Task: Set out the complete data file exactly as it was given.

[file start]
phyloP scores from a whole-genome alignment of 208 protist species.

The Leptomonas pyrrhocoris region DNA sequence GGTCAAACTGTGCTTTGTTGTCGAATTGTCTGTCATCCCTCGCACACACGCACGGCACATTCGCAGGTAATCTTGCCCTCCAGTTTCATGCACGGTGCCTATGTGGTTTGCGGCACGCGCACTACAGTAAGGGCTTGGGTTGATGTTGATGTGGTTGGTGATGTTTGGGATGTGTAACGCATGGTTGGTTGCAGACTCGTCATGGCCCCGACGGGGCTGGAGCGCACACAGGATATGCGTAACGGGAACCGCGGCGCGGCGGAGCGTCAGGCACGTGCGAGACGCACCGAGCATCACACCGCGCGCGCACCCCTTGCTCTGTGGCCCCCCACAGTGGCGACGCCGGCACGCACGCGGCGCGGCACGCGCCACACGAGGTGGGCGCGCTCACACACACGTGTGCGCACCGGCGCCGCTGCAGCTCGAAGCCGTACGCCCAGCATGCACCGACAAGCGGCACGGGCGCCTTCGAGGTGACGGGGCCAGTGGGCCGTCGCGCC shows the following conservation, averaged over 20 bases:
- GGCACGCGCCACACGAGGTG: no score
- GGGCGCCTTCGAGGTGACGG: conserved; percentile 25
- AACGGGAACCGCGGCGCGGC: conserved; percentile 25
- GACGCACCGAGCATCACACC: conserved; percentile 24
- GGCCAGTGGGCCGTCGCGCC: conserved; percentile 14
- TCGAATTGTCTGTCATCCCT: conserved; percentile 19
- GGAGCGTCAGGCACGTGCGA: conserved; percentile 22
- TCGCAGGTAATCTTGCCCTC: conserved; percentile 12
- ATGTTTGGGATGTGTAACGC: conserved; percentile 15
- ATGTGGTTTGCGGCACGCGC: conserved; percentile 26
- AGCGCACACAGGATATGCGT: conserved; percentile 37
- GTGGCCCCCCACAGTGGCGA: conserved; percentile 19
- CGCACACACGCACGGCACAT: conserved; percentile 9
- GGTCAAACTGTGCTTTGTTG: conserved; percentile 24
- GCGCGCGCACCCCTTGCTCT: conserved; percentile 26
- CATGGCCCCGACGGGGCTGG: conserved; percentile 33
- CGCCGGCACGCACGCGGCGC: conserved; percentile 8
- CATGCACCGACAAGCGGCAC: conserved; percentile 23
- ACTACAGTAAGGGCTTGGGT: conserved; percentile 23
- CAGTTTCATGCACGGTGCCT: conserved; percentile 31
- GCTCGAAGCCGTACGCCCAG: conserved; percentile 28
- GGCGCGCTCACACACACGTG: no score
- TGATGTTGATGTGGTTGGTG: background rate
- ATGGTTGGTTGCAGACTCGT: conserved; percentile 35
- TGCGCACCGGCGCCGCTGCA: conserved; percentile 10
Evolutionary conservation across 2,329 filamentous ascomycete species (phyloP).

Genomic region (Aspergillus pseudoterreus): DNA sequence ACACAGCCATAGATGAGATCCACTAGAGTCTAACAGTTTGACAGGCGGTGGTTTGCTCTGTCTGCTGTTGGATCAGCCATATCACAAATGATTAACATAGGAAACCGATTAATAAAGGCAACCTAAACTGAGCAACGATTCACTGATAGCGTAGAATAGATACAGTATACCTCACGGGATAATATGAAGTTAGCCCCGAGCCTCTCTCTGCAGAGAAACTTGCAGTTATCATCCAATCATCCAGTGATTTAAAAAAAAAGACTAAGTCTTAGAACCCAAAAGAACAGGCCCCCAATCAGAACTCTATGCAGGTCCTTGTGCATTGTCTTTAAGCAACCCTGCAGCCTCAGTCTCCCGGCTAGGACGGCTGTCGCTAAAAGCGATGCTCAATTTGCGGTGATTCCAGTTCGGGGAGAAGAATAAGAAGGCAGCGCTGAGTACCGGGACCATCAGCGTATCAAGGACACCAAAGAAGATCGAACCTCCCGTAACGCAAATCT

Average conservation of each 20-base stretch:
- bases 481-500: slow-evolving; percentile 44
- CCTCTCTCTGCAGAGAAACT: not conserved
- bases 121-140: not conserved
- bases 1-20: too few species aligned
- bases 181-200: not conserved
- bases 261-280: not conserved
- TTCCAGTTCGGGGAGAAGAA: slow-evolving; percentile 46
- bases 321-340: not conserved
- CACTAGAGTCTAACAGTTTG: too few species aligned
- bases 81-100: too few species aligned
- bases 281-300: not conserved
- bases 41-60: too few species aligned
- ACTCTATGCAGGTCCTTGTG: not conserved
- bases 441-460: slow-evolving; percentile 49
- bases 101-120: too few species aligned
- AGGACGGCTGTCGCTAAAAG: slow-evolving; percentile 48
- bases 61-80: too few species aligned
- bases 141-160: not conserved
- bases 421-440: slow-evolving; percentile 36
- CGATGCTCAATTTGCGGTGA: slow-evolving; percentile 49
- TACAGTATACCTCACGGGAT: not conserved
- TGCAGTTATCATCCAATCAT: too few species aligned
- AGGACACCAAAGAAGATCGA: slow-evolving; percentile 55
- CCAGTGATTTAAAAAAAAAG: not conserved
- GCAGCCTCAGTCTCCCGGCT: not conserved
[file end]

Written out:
phyloP scores from a whole-genome alignment of 208 protist species.

The Leptomonas pyrrhocoris region DNA sequence GGTCAAACTGTGCTTTGTTGTCGAATTGTCTGTCATCCCTCGCACACACGCACGGCACATTCGCAGGTAATCTTGCCCTCCAGTTTCATGCACGGTGCCTATGTGGTTTGCGGCACGCGCACTACAGTAAGGGCTTGGGTTGATGTTGATGTGGTTGGTGATGTTTGGGATGTGTAACGCATGGTTGGTTGCAGACTCGTCATGGCCCCGACGGGGCTGGAGCGCACACAGGATATGCGTAACGGGAACCGCGGCGCGGCGGAGCGTCAGGCACGTGCGAGACGCACCGAGCATCACACCGCGCGCGCACCCCTTGCTCTGTGGCCCCCCACAGTGGCGACGCCGGCACGCACGCGGCGCGGCACGCGCCACACGAGGTGGGCGCGCTCACACACACGTGTGCGCACCGGCGCCGCTGCAGCTCGAAGCCGTACGCCCAGCATGCACCGACAAGCGGCACGGGCGCCTTCGAGGTGACGGGGCCAGTGGGCCGTCGCGCC shows the following conservation, averaged over 20 bases:
- GGCACGCGCCACACGAGGTG: no score
- GGGCGCCTTCGAGGTGACGG: conserved; percentile 25
- AACGGGAACCGCGGCGCGGC: conserved; percentile 25
- GACGCACCGAGCATCACACC: conserved; percentile 24
- GGCCAGTGGGCCGTCGCGCC: conserved; percentile 14
- TCGAATTGTCTGTCATCCCT: conserved; percentile 19
- GGAGCGTCAGGCACGTGCGA: conserved; percentile 22
- TCGCAGGTAATCTTGCCCTC: conserved; percentile 12
- ATGTTTGGGATGTGTAACGC: conserved; percentile 15
- ATGTGGTTTGCGGCACGCGC: conserved; percentile 26
- AGCGCACACAGGATATGCGT: conserved; percentile 37
- GTGGCCCCCCACAGTGGCGA: conserved; percentile 19
- CGCACACACGCACGGCACAT: conserved; percentile 9
- GGTCAAACTGTGCTTTGTTG: conserved; percentile 24
- GCGCGCGCACCCCTTGCTCT: conserved; percentile 26
- CATGGCCCCGACGGGGCTGG: conserved; percentile 33
- CGCCGGCACGCACGCGGCGC: conserved; percentile 8
- CATGCACCGACAAGCGGCAC: conserved; percentile 23
- ACTACAGTAAGGGCTTGGGT: conserved; percentile 23
- CAGTTTCATGCACGGTGCCT: conserved; percentile 31
- GCTCGAAGCCGTACGCCCAG: conserved; percentile 28
- GGCGCGCTCACACACACGTG: no score
- TGATGTTGATGTGGTTGGTG: background rate
- ATGGTTGGTTGCAGACTCGT: conserved; percentile 35
- TGCGCACCGGCGCCGCTGCA: conserved; percentile 10
Evolutionary conservation across 2,329 filamentous ascomycete species (phyloP).

Genomic region (Aspergillus pseudoterreus): DNA sequence ACACAGCCATAGATGAGATCCACTAGAGTCTAACAGTTTGACAGGCGGTGGTTTGCTCTGTCTGCTGTTGGATCAGCCATATCACAAATGATTAACATAGGAAACCGATTAATAAAGGCAACCTAAACTGAGCAACGATTCACTGATAGCGTAGAATAGATACAGTATACCTCACGGGATAATATGAAGTTAGCCCCGAGCCTCTCTCTGCAGAGAAACTTGCAGTTATCATCCAATCATCCAGTGATTTAAAAAAAAAGACTAAGTCTTAGAACCCAAAAGAACAGGCCCCCAATCAGAACTCTATGCAGGTCCTTGTGCATTGTCTTTAAGCAACCCTGCAGCCTCAGTCTCCCGGCTAGGACGGCTGTCGCTAAAAGCGATGCTCAATTTGCGGTGATTCCAGTTCGGGGAGAAGAATAAGAAGGCAGCGCTGAGTACCGGGACCATCAGCGTATCAAGGACACCAAAGAAGATCGAACCTCCCGTAACGCAAATCT

Average conservation of each 20-base stretch:
- bases 481-500: slow-evolving; percentile 44
- CCTCTCTCTGCAGAGAAACT: not conserved
- bases 121-140: not conserved
- bases 1-20: too few species aligned
- bases 181-200: not conserved
- bases 261-280: not conserved
- TTCCAGTTCGGGGAGAAGAA: slow-evolving; percentile 46
- bases 321-340: not conserved
- CACTAGAGTCTAACAGTTTG: too few species aligned
- bases 81-100: too few species aligned
- bases 281-300: not conserved
- bases 41-60: too few species aligned
- ACTCTATGCAGGTCCTTGTG: not conserved
- bases 441-460: slow-evolving; percentile 49
- bases 101-120: too few species aligned
- AGGACGGCTGTCGCTAAAAG: slow-evolving; percentile 48
- bases 61-80: too few species aligned
- bases 141-160: not conserved
- bases 421-440: slow-evolving; percentile 36
- CGATGCTCAATTTGCGGTGA: slow-evolving; percentile 49
- TACAGTATACCTCACGGGAT: not conserved
- TGCAGTTATCATCCAATCAT: too few species aligned
- AGGACACCAAAGAAGATCGA: slow-evolving; percentile 55
- CCAGTGATTTAAAAAAAAAG: not conserved
- GCAGCCTCAGTCTCCCGGCT: not conserved